But Mutreb's appearance at the consulate, as well as later at the consul general's residence, adds to the growing pressure on Saudi Arabia amid international outrage over the disappearance of the writer, whom Turkish officials say was killed and dismembered.

In a further sign of that pressure, U.S. Treasury Secretary Steven Mnuchin said he will not attend an investment conference in Saudi Arabia, as did senior government officials from France, Britain and the Netherlands. Several top business executives have also canceled plans to attend, as has the head of the International Monetary Fund, Christine Lagarde.

President Donald Trump, who first came out hard on the Saudis over the disappearance but had since has backed off, said Thursday that it "certainly looks" as though Khashoggi is dead, and that the consequences for the Saudis "will have to be very severe" if they are found to have killed him.

Analysts say that as long as the Saudis refuse to acknowledge what happened to Khashoggi, the leaks about the case will probably continue.

"Turkey wants to show to the world that it cannot be ignoble, selling values and principles in political deals with U.S. or Saudi to try to bury the truth and come up with an acceptable scenario," said Yusuf Katipoglu, a Turkish analyst.

The pro-government Sabah newspaper on Thursday first published the images of Mutreb, showing him walking past police barricades at the consulate at 9:55 a.m. with several men trailing behind him. Khashoggi arrived at the consulate several hours later at 1:14 p.m., then disappeared while his fiancée waited outside for him.

A report Wednesday by the pro-government newspaper Yeni Safak, citing what it described as an audio recording of Khashoggi's slaying, said a Saudi team immediately accosted the 60-year-old journalist after he entered the consulate, cutting off his fingers and later decapitating him.

Previously leaked surveillance footage showed consular vehicles moving from the consulate to the consul general's official residence, some 2 kilometers (1.2 miles) away, a little under two hours after Khashoggi walked inside. The Sabah-published pictured showed an image of the Mutreb at 4:53 p.m. at the consul's home, then at 5:15 p.m. checking out of a hotel. He later cleared an airport security check at 5:58 p.m. before flying out of Istanbul.

Mutreb's name matches that of a first secretary who once served as a diplomat at the Saudi Embassy in London, according to a 2007 list compiled by the British Foreign Office. The same name also appears in an email published by WikiLeaks from the 2015 breach of surveillance company Hacking Team of Saudi officials being trained to use their software. That breach showed how governments were increasingly turning to mercenary hackers-for-hire to pry into the cellphones and computers of their domestic opponents.

Mutreb's identity was confirmed by Turkish officials, who spoke on condition of anonymity because the investigation was ongoing. Mutreb also was identified in state and pro-government media reports.

It's unclear what relationship Mutreb has with Prince Mohammed.

Images shot by the Houston Chronicle and later distributed by the AP show Mutreb in Prince Mohammed's entourage when he visited a Houston subdivision in April to see rebuilding efforts after Hurricane Harvey. The same man wore lapel pins, including one of the U.S. and Saudi flags intertwined, that other bodyguards accompanying Prince Mohammed wore on the trip.

The three-week trip across the U.S. saw Prince Mohammed meet with business leaders and celebrities, including Amazon billionaire Jeff Bezos, who now owns the Post.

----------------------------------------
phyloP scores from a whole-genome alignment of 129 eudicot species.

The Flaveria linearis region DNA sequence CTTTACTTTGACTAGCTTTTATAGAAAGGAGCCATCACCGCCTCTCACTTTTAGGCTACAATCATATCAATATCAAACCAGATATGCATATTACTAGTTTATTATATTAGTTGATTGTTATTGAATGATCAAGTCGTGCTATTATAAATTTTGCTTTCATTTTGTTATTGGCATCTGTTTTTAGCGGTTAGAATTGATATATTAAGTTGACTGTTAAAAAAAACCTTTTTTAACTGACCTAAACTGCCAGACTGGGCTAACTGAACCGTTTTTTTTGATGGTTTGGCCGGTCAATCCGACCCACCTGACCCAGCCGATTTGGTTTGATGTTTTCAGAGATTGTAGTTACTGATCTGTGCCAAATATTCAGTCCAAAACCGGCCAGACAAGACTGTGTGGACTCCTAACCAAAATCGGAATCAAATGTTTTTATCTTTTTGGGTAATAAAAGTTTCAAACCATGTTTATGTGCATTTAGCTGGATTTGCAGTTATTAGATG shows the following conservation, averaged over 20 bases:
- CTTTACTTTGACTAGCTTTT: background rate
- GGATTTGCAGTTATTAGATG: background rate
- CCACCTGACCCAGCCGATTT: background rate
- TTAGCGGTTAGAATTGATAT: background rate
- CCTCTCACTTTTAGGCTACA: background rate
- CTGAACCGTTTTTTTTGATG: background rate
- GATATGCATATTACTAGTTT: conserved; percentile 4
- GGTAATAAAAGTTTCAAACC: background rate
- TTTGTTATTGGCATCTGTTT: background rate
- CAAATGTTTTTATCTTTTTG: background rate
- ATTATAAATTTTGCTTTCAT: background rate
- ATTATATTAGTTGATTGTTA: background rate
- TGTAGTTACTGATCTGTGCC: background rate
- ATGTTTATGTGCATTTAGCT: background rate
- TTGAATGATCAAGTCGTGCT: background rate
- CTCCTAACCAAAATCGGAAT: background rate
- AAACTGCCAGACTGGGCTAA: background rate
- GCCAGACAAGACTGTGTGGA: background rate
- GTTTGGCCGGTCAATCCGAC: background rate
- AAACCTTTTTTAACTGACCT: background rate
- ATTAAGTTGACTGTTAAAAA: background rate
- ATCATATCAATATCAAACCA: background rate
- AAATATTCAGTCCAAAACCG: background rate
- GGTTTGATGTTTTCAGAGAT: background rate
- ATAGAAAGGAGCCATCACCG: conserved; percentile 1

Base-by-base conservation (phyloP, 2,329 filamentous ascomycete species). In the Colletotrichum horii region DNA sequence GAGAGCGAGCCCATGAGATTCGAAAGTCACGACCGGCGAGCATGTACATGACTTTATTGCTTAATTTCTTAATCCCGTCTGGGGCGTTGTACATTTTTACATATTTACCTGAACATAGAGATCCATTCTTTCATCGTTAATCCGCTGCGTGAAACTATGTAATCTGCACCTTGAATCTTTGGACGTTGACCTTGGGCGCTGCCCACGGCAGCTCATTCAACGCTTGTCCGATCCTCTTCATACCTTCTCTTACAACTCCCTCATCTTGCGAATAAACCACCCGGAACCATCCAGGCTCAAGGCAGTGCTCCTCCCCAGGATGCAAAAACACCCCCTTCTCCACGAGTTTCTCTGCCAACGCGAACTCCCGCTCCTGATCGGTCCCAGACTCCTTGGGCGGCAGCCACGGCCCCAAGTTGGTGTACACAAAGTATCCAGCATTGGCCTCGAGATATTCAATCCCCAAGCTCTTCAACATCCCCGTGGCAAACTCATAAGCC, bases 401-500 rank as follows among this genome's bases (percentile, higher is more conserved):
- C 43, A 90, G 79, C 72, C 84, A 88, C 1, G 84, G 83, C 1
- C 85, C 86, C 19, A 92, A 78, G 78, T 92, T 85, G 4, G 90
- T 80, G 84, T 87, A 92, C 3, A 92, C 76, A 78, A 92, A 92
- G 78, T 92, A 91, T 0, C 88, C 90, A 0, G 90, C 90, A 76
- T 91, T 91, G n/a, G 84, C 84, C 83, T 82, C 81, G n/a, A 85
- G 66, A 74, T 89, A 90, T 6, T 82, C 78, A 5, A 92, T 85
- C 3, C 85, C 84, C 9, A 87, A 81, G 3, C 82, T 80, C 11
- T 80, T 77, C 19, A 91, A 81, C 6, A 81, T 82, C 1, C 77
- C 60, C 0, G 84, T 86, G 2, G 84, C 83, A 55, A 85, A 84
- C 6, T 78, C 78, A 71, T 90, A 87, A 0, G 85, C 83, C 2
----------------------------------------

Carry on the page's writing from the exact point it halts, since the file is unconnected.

Mutreb also has appeared in images on Prince Mohammed's trips to Boston, as well as Spain and France.

The Sabah report came as Turkish crime-scene investigators finished an overnight search of both the consul general's residence and a second search of the consulate itself. Authorities have not said specifically what they found, although technicians carried out bags and boxes from the consul general's home. He left Turkey on Tuesday.

The searches and the leaks in Turkish media have ensured attention remains focused on what happened to Khashoggi, a Washington Post columnist who went into a self-imposed exile in the U.S. after the rise of Prince Mohammed. It also put further strains on the relationship between the kingdom, the world's largest oil exporter, and its main security guarantor, the U.S., as tensions with Iran and elsewhere in the Middle East remain high.

After briefing Trump on Thursday on his talks this week with leaders in Saudi Arabia and Turkey, U.S. Secretary of State Mike Pompeo said he told the Saudi rulers that the U.S. takes "very seriously" the disappearance of Khashoggi and will await the outcome of investigations by the kingdom and Turkey before deciding how to respond.

Meanwhile, the Committee to Protect Journalists, Human Rights Watch, Amnesty International, and Reporters Without Borders jointly called for a U.N. investigation of the Khashoggi disappearance.

"If the government of Saudi Arabia is not involved in Jamal Khashoggi's fate, it has the most to gain in seeing an impartial U.N. investigation determine what happened," said Sherine Tadros of Amnesty International. "Without a credible U.N. inquiry, there will always be a cloud of suspicion hanging over Saudi Arabia, no matter what its leadership says to explain away how Khashoggi vanished."

The Post published Thursday what it described as Khashoggi's last column, in which he pointed to the muted international response to ongoing abuses against journalists by governments in the Middle East.

"As a result, Arab governments have been given free rein to continue silencing the media at an increasing rate," Khashoggi wrote. He added: "The Arab world is facing its own version of an Iron Curtain, imposed not by external actors but through domestic forces vying for power."

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Fraser reported from Ankara, Turkey. Gambrell reported from Dubai, United Arab Emirates.